The Waiting Game

Maybe it’s because I’m in Big Games or maybe I’m just on a gaming bend, but I’ve been working on developing another game as well. For our class in Spatial Media, my friend and I decided to build a spatially aware installation called the Waiting Game to help pass the time for those people stuck in line at some location.

During the design process we considered the different types of places and experiences you might have at those places while waiting in line. My friend Mark Kleback and I were originally inspired by the long lines at the Post Office near NYU, but we quickly decided against designing any interaction for the Post Office simply because the space was so charged as it is that an interactive game might inflame passions rather than provide a fun diversion.

So instead we set our eyes upon the waiting lines at check-in counters at the airport, specifically JFK’s JetBlue check-in terminals. Mind you, we love JetBlue, but we could do with waiting less in line anywhere. So with this in mind we designed a simple interactive piece where little airplanes would take off at the beginning of the line and fly in determined flightpaths through the line and then land in the end while circumventing objects along the path.

Mockup of our waiting line game
This Sketchup mockup made by Mark Kleback details how we envisioned the game to be played by travelers waiting in line at the check-in counter.

Using the Kinect we tracked people as they walked through the line and had the planes divert around the object until they could return to their flight plans. Travelers can interact with the planes by sticking out their hands and feet and gently guiding the planes through the line. The code has a few bugs that we need to fix, but for the most part the code works wonderfully. Unfortunately due to bad projector selection we had to scale down our design as you can see in the video below. With the right equipment however we don’t see any reason why we couldn’t implement this at JFK.

The code was written with OpenFrameworks and OpenCV. You can find the code online on github.

Mime Tribe

This term I’m enrolled in a game design course that deals specifically with high level game design theory. Big Games as it’s called, is an incredibly enlightening and fun exploration into a medium I have spent an enormous amount of time in (playing games of course). Instead of just playing games (and we do play a lot of games) we also read a lot of theoretical texts to help break down what it is about games that makes them such a compelling story telling medium. In order to aid our understanding of game aesthetics, dynamics and mechanics we design and build our own games, like Mime Tribe.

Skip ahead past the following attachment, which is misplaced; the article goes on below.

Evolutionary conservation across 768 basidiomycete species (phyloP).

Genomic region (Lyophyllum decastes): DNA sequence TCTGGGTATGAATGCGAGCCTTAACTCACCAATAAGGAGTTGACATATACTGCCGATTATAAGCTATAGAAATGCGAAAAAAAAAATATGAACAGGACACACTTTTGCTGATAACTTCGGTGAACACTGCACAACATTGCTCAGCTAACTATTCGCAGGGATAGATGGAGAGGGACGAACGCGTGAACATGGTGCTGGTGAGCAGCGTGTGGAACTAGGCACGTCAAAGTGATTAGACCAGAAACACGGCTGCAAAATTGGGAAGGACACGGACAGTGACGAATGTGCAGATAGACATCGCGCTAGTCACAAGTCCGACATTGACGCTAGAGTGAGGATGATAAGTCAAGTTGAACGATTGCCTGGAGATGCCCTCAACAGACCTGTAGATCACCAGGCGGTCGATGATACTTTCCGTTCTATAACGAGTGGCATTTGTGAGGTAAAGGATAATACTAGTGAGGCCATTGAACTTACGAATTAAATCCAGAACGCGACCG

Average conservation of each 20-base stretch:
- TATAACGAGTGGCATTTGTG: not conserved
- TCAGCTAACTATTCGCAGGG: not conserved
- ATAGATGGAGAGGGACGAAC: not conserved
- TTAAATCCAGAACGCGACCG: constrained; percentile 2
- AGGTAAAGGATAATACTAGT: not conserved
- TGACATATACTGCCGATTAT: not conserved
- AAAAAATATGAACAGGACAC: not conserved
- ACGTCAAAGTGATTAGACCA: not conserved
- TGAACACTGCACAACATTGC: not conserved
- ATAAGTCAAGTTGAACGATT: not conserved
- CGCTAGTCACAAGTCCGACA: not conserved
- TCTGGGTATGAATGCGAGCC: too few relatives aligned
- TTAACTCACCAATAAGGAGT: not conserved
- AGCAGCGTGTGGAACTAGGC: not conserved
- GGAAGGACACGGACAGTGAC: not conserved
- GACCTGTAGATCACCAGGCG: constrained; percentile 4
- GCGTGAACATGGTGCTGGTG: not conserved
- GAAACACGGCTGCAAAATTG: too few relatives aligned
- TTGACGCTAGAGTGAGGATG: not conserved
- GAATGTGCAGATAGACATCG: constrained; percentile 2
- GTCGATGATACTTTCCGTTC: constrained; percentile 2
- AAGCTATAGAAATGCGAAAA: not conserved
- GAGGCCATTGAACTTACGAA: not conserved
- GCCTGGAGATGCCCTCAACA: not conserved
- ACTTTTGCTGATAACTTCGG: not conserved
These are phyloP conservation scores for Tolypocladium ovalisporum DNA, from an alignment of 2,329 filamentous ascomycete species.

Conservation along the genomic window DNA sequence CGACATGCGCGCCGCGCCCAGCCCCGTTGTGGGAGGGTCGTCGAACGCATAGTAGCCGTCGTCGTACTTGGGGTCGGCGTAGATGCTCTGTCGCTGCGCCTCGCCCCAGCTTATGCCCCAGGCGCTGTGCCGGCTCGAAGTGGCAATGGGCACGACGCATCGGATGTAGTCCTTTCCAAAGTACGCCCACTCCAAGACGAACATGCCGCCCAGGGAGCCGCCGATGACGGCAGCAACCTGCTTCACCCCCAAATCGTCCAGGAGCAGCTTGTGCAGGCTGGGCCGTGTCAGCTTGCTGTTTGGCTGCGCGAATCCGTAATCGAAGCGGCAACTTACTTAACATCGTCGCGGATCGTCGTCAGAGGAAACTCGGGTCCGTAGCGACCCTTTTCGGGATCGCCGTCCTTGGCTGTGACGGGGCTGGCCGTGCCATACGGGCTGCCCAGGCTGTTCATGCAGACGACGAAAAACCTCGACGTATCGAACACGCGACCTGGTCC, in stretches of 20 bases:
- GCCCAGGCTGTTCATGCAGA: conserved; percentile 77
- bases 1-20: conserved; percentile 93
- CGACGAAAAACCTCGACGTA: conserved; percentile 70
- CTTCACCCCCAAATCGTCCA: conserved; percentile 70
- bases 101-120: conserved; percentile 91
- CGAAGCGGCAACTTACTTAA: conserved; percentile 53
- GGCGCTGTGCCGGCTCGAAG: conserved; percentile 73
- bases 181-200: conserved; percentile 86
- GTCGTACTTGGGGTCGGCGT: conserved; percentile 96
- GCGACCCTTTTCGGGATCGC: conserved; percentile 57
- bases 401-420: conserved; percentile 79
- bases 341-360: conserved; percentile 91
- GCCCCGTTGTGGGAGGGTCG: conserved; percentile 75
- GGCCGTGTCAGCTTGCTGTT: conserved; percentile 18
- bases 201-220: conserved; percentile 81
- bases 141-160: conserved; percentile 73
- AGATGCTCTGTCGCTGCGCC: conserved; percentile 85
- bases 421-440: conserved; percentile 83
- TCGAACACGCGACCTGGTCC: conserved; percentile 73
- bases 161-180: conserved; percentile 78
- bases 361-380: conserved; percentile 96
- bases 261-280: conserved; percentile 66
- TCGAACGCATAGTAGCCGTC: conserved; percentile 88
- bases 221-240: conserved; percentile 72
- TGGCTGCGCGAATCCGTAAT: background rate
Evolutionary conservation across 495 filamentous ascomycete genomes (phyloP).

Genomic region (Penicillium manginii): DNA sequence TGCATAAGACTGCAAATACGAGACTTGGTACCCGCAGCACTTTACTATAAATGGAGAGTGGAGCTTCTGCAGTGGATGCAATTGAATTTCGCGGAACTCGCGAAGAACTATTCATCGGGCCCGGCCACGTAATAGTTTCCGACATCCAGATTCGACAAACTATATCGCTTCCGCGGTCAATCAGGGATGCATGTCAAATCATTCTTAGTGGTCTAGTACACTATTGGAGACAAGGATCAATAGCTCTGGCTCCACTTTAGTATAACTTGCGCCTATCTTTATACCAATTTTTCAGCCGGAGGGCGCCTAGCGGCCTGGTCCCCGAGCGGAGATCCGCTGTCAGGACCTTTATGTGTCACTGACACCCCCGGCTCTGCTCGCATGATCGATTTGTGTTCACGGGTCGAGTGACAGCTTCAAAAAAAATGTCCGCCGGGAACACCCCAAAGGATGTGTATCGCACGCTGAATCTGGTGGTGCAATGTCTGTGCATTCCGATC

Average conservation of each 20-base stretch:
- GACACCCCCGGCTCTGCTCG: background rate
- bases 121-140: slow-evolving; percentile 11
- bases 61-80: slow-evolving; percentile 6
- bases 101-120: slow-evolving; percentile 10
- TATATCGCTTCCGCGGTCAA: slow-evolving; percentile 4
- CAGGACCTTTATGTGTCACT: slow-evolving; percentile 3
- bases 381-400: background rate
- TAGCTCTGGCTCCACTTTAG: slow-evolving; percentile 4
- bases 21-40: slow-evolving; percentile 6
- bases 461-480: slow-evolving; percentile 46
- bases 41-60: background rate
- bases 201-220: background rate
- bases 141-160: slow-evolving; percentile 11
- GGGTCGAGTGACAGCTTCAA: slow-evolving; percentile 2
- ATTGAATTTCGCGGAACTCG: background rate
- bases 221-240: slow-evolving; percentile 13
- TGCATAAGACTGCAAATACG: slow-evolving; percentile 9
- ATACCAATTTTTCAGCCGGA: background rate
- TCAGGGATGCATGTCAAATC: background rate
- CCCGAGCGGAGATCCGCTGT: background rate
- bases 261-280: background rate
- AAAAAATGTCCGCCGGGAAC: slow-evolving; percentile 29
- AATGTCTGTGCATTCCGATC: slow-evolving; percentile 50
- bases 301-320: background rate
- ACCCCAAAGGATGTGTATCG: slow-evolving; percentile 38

Mime Tribe is a round-based social game where the participants are split into teams and then individually they play the rounds to gain points for their teams. At the start of each round the players all get a card with a word they must try to mime. The goal of the round is to try to find the other players that are trying to mime the same thing as yourself. At the end of each round teams are awarded points based on the number of their members who were able to find the correct “tribes.”

The team dynamic is what was really important to us. We wanted people to be playing for each other as well as themselves, that way we hoped we could encourage different strategies in playing the game. By the end of a few rounds we had people trying to sabotage other teams.

Mime Tribe Cards
These cards carried a variety of noun's that players would have to try to mime.

Below is the document we drafted to define the game and the rules in case you’d like to try and play it with your friends:

The group is divided into 4 color teams. Teams will have 30 seconds to strategize before each game.

Each player will receive a card designating their TRIBE.

Players look at their own card, but may not show anyone else.

Upon the instruction to begin, players have 15 seconds to silently find other members of their TRIBE

Once you are confident that someone is in your tribe you must form a circle by holding hands.

Each player in a correct tribal circle will be awarded points for their team based on the number of players in that circle. Two members of the same tribe will each win 2 points for their team. Three members will win 3 points. And so on.

If just one player is in the wrong tribal circle, everyone in that circle receives zero points. Players that are alone at the close of play will also receive zero points.